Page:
Tool to search for numbers in decimals of the constant Pi = 3.14159. Pi contains (until proven otherwise) an infinite number of decimals among which, maybe, all numbers or sequences of digits.

Pi Digits 3.14159… - dCode

Tag(s) : Mathematics, Fun/Miscellaneous

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The decimals of Pi refer to the digits following the decimal point in the decimal representation of the number Pi (π). Pi is a mathematical constant that represents the ratio of a circle's circumference to its diameter. Its approximate value is 3.14159…, but its decimals are infinite and not periodic.

It is even conjectured that Pi is a universe number, that is to say a number whose decimals contain any finite series of digits.

To find a pattern of digits among the decimals of Pi, there is no quick formula to access a specific decimal (in base 10), the most obvious way is to calculate the decimals and iterate through them in order .

Consequently, it is not possible to predict the position of a digit or a number in the circle constant π.

__Example:__ `1` can be found in position `1` and `3` in `3.14159…`

For dCode the first decimal `1` in 3.**1**4159 is in position `1`. Some programs take the position 0 (some computers count from 0), others take the position 2 (counting the number `3` before the decimal point/dot as the position 1).

Pour calculer le N-ième chiffre de Pi, il existe la formule de Bellard, qui permet de calculer la n-ième décimale de Pi en base 2 (ou 4, 8 ou 16).

For base 10, the only way is to calculate the first N decimals. dCode has already done this job, use the form to find the digit in position N.

There are an infinite number of decimal places in the number Pi (it is irrational and non periodic). Computers calculate new ones daily. dCode knows the pi decimals until 1000000 (one million digits of pi).

A number in which all other numbers can be found is called a rich number. Today it is not mathematically proven that Pi is a rich/disjunctive number.

If dCode does not find a number or a date, it is probably that it is beyond the first 1 million decimals.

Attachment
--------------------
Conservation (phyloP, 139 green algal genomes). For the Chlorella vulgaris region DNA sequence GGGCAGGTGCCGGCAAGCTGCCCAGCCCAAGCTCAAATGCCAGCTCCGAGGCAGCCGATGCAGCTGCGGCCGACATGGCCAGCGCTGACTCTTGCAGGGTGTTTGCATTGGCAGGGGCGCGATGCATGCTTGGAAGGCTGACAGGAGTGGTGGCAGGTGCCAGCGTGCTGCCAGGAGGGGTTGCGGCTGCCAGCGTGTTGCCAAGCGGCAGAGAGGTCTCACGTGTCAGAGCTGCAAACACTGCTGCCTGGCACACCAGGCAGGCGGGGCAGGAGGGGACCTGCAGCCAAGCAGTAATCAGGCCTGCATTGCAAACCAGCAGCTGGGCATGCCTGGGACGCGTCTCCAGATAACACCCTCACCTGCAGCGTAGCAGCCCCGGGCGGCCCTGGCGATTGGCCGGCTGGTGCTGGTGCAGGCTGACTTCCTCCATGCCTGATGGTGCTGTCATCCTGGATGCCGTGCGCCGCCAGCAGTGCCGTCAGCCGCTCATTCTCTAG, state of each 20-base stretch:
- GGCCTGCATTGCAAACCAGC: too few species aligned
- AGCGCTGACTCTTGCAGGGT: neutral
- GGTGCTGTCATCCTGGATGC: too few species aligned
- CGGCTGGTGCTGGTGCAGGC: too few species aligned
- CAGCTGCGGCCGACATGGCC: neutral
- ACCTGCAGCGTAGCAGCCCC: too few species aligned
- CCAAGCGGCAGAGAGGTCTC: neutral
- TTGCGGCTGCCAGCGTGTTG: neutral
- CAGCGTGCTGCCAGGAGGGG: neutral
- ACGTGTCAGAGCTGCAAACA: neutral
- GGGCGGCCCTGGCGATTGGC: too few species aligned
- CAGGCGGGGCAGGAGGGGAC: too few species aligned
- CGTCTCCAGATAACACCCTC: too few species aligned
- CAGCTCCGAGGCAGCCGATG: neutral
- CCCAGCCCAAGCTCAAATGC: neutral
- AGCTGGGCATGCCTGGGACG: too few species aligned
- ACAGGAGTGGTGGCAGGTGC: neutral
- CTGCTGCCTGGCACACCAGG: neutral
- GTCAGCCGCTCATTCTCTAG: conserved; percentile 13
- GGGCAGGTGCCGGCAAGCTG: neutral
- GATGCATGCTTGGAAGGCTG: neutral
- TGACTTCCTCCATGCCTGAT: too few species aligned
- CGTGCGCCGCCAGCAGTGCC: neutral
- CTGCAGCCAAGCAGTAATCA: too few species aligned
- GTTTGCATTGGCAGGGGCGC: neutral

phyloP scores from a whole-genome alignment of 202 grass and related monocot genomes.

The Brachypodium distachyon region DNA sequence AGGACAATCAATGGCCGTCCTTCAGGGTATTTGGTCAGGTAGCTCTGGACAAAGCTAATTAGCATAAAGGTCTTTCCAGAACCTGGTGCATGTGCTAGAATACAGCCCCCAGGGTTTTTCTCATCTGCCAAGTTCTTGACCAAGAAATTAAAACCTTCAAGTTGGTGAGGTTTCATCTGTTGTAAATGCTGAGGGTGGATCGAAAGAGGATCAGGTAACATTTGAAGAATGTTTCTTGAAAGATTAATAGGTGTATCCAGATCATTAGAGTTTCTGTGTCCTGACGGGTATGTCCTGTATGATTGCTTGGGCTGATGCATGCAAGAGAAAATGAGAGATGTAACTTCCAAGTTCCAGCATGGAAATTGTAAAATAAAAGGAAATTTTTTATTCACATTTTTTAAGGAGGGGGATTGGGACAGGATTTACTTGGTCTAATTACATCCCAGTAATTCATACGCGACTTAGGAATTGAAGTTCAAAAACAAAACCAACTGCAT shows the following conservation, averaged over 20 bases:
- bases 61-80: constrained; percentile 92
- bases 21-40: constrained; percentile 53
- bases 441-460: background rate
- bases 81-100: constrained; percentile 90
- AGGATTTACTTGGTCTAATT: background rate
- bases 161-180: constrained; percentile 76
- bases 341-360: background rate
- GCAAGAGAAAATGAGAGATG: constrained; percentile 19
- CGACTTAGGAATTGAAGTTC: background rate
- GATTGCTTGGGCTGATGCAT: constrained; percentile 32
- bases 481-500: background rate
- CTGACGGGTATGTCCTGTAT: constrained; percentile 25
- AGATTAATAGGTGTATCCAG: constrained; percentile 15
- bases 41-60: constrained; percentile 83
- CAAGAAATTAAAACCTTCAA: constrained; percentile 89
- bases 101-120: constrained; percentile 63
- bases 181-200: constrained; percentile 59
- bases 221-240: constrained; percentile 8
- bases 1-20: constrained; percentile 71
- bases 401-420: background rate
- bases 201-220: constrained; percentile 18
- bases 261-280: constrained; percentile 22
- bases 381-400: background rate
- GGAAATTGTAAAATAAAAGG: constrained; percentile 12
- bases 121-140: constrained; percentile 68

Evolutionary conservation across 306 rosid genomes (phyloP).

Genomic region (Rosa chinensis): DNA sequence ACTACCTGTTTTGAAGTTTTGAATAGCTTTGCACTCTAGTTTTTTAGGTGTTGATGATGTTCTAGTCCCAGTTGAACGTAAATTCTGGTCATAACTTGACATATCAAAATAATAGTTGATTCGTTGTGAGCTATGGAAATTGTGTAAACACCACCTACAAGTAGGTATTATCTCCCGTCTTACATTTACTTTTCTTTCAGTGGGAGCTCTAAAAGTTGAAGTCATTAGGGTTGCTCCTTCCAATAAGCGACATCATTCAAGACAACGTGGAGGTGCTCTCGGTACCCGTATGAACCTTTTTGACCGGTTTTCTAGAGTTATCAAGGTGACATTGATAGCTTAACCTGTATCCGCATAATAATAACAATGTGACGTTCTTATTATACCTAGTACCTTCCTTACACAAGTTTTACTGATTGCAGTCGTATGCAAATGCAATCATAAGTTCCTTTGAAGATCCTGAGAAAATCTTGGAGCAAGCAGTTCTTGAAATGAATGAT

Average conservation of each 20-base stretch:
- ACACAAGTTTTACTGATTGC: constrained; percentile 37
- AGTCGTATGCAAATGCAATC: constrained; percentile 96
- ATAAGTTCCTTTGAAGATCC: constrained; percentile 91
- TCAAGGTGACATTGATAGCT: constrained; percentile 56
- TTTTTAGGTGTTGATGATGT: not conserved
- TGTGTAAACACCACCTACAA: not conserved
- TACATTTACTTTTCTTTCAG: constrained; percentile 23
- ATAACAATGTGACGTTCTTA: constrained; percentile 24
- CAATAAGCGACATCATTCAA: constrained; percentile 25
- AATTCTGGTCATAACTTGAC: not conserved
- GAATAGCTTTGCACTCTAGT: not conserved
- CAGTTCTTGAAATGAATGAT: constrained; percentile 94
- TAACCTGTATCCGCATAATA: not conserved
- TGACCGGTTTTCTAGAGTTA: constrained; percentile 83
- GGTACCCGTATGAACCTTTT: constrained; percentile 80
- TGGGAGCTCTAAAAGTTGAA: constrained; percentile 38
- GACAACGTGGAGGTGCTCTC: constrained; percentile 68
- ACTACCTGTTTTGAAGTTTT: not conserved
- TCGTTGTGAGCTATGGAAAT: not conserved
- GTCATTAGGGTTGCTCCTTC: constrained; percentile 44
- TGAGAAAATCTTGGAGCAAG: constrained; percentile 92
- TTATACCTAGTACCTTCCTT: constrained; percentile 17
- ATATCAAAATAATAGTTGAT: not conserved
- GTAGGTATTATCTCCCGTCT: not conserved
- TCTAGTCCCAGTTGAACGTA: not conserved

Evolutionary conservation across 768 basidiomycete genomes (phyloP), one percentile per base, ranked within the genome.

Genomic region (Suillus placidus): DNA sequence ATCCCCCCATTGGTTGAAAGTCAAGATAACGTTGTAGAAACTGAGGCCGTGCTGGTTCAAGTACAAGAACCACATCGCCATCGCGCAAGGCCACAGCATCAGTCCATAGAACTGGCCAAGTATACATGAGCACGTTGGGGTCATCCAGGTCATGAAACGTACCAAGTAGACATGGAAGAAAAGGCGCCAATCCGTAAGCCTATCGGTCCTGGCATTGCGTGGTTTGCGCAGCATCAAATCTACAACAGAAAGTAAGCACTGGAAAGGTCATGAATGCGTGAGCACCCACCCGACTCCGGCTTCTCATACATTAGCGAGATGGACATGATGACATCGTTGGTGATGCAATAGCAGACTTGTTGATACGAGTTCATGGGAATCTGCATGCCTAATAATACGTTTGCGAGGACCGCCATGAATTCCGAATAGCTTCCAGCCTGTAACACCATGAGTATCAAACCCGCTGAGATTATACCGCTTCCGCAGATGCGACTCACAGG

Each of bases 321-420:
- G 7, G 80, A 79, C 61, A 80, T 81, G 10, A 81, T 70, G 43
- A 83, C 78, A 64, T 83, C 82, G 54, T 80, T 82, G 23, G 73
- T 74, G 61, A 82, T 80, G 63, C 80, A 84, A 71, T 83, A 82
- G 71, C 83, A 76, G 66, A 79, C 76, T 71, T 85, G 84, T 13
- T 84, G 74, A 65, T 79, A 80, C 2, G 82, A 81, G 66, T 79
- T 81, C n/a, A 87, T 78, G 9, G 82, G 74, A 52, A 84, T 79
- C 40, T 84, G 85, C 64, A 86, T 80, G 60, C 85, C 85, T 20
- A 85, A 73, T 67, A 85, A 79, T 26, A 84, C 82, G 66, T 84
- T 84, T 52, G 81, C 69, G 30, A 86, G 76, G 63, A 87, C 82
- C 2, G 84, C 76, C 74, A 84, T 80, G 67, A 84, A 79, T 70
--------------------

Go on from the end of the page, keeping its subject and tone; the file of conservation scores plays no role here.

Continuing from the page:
Records are constantly improving, but the latest results are:

2009 | 2700 billions |
---|---|

2010 | 5000 billions |

2011 | 10 trillions |

2013 | 12.1 trillions |

2014 | 13.3 trillions |

2016 | 22.459 trillions |

2020 | 50 trillions |

2021 | 62.8 trillions |

2022 | 100 trillions |

2024 | 105 trillions |

World records use the formula of the Chudnovsky brothers $$ \frac{1}{\pi} = 12 \sum^\infty_{k=0} \frac{(-1)^k (6k)! (13591409 + 545140134k)}{(3k)!(k!)^3 640320^{3k + 3/2}} $$

More generally, Spigot's algorithms allow numbers to be calculated sequentially, thus increasing the precision at each step of the algorithm.

To calculate the first decimals, Leibniz's formula for Pi is quickly implemented in pseudocode:`// pseudo-code`

function generatePi() {

piApproximation = 0.0

sign = 1

for (i = 0 ; i < 1000000 ; i++) {

piApproximation += sign / (2 * i + 1)

sign = -sign

}

piApproximation = 4 * piApproximation

return piApproximation

}

On the other hand the convergence is very slow, 300 iterations are necessary for only 2 decimals.

The 100 tiillion first decimal places of pi are available on a Google server here but for information, in order to download them, provide a hard drive of 82 Tb (82,000 Giga-bytes)

The number Pi has an infinite number of digits after the decimal point. Talking about Pi's latest digits is a mathematician's joke.

However, for information, the last 100 digits of Pi calculated (2022 record) are: 4, 2, 9, 3, 0, 2, 4, 2, 3, 5, 1, 4, 1, 4, 4, 0, 6, 0, 6, 8, 5, 3, 2, 0, 6, 9, 4, 5, 0, 7, 8, 4, 8, 7, 7, 6, 1, 7, 1, 6, 2, 4, 4, 4, 7, 2, 8, 5, 0, 0, 1, 4, 3, 2, 3, 6, 0, 8, 7, 5, 9, 4, 6, 3, 9, 7, 8, 3, 1, 4, 2, 9, 9, 9, 1, 8, 6, 6, 5, 7, 8, 3, 6, 4, 6, 6, 4, 8, 4, 0, 8, 5, 5, 8, 3, 7, 3, 9, 2, 6 and therefore the last (known) digit of Pi is 6 (six).

The Feynman point is a sequence of six consecutive `9`s (`999999`) that appears early in the decimal places of Pi, precisely at the 762nd decimal place. Richard Feynman, a renowned physicist, mentioned this phenomenon as a mathematical curiosity and pointed out that he would like to memorize and recite the decimals of π until he arrives at *nine,nine,nine,nine,nine,nine* to finish with *and so on!* in order to make a layman who would listen to him believe that π is a rational number.

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Cite as source (bibliography):

*Pi Digits 3.14159…* on dCode.fr [online website], retrieved on 2024-09-14,

- Search in PI Digits
- Pi Nth Digit Finder
- Pi Digits Extractor
- What are Pi decimals? (Definition)
- How to find a number in Pi?
- What is the Nth digit of Pi?
- How many digits are there in Pi decimals?
- Does pi contain all the numbers?
- How many digits of Pi have been calculated? (Records)
- How to efficiently calculate digits of Pi?
- Where to download Pi decimals?
- What are the last digits of Pi?
- What is the Feynman point in the decimals of Pi?

decimal,pi,dot,point,position,3,14,14159,calcul,digit,number,constant,circle,date,irrational,feynman,bellard,spigot

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